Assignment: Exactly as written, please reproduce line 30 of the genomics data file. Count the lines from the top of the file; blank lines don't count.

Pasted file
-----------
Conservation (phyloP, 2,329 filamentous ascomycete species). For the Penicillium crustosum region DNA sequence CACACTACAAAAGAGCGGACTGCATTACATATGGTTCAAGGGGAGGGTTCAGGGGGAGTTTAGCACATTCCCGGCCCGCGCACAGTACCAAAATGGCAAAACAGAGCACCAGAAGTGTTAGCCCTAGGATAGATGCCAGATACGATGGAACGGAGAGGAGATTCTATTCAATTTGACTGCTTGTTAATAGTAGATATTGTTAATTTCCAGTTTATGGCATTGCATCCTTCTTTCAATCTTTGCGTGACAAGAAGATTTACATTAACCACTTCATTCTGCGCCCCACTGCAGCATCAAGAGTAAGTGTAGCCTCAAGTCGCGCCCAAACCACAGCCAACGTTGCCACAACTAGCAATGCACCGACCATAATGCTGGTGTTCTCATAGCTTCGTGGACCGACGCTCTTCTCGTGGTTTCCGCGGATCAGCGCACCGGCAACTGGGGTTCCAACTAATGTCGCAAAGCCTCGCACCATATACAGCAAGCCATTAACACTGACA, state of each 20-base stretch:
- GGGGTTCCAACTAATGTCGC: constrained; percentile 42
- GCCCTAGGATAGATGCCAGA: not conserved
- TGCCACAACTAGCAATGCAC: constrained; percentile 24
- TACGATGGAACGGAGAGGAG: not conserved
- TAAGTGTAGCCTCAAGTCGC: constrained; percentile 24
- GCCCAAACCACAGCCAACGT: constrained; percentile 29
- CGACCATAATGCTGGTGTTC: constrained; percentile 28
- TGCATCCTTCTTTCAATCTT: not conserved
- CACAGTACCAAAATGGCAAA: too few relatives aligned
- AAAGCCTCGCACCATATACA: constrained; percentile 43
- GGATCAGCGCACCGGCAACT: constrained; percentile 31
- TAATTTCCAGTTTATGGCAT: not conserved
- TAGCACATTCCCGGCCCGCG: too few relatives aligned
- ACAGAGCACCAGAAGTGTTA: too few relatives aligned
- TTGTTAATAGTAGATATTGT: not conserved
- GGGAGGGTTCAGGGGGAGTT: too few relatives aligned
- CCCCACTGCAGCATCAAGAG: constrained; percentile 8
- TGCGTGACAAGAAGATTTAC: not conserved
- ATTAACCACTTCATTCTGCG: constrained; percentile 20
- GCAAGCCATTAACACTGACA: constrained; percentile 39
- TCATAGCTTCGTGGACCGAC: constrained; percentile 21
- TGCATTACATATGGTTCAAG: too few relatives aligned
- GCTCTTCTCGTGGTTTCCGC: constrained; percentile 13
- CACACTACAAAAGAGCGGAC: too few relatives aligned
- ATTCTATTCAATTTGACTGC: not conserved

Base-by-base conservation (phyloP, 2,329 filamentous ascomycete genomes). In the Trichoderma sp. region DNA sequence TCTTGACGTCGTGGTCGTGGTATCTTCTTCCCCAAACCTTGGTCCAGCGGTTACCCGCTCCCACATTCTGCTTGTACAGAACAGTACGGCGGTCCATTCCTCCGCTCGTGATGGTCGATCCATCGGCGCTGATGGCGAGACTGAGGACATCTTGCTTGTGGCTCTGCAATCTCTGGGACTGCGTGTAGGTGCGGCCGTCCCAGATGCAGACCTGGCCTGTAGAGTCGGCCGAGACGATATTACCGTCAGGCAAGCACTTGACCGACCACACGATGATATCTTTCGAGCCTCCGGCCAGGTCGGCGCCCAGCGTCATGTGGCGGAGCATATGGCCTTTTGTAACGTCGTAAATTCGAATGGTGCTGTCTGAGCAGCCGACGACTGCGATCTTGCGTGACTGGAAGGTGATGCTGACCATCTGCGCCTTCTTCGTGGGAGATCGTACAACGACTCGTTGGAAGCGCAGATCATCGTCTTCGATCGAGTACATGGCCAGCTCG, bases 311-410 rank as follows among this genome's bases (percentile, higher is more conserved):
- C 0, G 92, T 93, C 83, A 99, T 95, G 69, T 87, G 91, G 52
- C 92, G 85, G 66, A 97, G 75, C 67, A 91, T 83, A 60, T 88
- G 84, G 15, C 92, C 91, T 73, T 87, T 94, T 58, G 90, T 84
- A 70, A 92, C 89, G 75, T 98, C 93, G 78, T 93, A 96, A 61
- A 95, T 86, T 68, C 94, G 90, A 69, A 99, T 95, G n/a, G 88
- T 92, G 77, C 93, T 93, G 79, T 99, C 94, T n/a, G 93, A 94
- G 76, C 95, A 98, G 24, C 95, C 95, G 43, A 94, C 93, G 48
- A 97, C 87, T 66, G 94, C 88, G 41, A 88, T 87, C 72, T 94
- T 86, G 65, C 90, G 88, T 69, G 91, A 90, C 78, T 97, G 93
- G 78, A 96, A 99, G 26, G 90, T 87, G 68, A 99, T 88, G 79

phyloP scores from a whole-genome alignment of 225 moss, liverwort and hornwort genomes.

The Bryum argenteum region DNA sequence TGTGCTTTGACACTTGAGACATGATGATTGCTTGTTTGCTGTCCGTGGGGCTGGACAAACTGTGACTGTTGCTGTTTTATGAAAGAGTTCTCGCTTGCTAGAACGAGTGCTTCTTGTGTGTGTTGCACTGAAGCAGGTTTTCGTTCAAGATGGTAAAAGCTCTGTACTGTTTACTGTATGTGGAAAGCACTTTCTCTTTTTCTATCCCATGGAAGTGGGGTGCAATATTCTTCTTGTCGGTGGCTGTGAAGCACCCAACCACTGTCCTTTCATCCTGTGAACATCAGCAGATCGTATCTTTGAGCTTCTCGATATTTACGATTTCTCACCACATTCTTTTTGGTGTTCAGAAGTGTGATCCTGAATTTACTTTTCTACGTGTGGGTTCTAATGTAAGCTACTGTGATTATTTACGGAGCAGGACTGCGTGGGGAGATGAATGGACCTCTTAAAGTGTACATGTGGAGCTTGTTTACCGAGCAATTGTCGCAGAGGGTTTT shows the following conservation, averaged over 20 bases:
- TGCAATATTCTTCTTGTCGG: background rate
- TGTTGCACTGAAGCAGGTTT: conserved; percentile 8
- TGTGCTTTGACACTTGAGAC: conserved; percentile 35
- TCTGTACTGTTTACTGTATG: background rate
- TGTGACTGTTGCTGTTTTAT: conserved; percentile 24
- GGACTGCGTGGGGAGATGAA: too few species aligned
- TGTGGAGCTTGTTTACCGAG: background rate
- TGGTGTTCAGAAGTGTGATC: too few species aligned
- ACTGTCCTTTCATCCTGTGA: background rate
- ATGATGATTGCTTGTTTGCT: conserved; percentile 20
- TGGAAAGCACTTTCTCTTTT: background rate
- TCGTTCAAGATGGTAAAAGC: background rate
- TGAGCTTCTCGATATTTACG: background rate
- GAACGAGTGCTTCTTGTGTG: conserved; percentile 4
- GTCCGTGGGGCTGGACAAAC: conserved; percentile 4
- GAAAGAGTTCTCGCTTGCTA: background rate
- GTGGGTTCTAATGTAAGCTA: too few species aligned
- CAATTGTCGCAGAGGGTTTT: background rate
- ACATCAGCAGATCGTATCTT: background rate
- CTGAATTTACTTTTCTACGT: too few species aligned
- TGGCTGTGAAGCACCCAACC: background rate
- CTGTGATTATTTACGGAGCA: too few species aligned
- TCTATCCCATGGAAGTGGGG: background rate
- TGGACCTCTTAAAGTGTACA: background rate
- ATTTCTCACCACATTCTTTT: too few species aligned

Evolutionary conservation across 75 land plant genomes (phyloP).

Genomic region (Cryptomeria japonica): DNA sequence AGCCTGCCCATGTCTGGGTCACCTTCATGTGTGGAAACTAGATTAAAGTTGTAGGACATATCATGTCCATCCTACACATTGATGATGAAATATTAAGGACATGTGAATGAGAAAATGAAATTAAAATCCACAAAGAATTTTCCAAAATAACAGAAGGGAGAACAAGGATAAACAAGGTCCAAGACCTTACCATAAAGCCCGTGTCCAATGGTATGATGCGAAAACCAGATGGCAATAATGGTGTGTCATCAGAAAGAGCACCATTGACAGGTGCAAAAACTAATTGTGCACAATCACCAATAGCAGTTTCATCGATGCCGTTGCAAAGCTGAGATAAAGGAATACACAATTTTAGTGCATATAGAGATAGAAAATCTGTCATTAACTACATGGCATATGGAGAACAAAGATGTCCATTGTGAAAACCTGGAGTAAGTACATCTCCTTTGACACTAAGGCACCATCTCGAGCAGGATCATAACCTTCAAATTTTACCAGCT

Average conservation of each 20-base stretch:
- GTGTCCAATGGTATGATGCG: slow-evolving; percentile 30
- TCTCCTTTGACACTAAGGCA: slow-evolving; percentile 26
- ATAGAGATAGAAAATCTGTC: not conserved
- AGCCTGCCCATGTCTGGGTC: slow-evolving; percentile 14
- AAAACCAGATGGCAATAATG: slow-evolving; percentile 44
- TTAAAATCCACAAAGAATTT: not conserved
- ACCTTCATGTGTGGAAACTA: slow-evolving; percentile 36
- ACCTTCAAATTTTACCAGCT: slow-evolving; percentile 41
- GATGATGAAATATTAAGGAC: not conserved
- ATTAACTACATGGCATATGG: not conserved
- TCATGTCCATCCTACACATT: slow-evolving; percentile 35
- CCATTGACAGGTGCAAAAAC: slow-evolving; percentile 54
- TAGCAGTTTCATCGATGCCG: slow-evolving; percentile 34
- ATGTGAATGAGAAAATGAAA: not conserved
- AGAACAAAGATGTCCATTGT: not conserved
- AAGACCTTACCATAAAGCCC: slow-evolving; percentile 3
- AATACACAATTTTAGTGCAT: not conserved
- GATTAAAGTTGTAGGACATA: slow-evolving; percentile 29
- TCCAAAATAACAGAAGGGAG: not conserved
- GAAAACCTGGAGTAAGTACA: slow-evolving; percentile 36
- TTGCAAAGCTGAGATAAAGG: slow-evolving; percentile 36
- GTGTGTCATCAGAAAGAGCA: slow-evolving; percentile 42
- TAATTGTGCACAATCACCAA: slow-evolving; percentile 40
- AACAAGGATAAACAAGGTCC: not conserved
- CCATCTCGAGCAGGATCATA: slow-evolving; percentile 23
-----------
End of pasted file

- G 84, G 15, C 92, C 91, T 73, T 87, T 94, T 58, G 90, T 84